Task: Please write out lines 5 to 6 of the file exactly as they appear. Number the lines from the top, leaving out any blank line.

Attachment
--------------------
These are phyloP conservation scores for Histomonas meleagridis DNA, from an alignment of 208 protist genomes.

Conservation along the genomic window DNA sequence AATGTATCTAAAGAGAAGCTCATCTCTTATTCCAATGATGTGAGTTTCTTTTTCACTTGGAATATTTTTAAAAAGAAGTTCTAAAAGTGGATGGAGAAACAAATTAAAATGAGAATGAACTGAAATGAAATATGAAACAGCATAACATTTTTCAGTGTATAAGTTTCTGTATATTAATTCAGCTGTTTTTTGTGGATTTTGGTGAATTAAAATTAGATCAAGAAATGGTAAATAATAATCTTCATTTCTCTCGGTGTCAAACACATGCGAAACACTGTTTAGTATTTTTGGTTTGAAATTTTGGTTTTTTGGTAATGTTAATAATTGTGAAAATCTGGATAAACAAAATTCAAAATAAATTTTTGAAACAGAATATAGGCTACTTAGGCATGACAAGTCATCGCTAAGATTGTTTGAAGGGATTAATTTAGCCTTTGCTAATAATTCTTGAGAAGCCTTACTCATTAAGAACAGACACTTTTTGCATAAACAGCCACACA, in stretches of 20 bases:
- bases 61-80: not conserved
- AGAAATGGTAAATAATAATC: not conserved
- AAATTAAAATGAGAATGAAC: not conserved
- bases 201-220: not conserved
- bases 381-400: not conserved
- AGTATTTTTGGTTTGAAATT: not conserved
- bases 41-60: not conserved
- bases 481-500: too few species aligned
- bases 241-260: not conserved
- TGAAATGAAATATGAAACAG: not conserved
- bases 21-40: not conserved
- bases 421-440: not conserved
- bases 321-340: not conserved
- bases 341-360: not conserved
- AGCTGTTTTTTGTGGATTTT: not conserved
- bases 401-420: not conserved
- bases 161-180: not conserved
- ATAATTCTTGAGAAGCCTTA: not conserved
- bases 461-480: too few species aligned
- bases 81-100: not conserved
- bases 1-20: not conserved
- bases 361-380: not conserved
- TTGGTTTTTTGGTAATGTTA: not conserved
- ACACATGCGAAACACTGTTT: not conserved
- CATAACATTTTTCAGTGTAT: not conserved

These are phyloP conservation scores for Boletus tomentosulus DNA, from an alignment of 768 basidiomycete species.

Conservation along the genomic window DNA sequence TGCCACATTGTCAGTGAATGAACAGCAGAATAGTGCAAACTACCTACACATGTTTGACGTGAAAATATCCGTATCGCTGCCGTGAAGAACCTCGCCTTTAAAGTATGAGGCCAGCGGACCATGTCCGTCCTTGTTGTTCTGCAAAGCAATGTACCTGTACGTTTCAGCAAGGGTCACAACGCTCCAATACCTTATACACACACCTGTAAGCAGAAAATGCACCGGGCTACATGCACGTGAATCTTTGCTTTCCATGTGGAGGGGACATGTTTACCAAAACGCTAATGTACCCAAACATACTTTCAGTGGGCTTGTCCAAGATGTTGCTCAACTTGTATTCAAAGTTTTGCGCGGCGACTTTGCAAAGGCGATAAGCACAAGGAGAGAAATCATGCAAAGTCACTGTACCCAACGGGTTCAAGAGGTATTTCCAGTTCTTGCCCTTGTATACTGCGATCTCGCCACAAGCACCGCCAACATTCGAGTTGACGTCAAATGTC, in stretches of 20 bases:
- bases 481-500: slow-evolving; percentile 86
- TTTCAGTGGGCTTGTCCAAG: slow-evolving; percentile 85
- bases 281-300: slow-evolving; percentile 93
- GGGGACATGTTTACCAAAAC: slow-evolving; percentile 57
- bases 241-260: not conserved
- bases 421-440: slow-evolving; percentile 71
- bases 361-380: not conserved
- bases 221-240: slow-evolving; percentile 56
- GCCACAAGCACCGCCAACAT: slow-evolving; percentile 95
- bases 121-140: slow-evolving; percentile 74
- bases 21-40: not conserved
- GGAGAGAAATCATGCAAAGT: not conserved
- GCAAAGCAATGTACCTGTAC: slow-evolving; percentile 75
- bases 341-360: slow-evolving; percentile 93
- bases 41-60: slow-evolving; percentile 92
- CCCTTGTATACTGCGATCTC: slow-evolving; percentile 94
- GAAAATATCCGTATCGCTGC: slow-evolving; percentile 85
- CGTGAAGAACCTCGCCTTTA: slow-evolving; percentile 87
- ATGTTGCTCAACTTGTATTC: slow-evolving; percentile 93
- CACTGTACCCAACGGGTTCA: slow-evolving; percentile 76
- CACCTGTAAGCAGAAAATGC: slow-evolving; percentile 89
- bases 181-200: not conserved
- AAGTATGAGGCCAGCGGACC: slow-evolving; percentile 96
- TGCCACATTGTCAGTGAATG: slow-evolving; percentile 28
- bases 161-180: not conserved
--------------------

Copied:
- AAATTAAAATGAGAATGAAC: not conserved
- bases 201-220: not conserved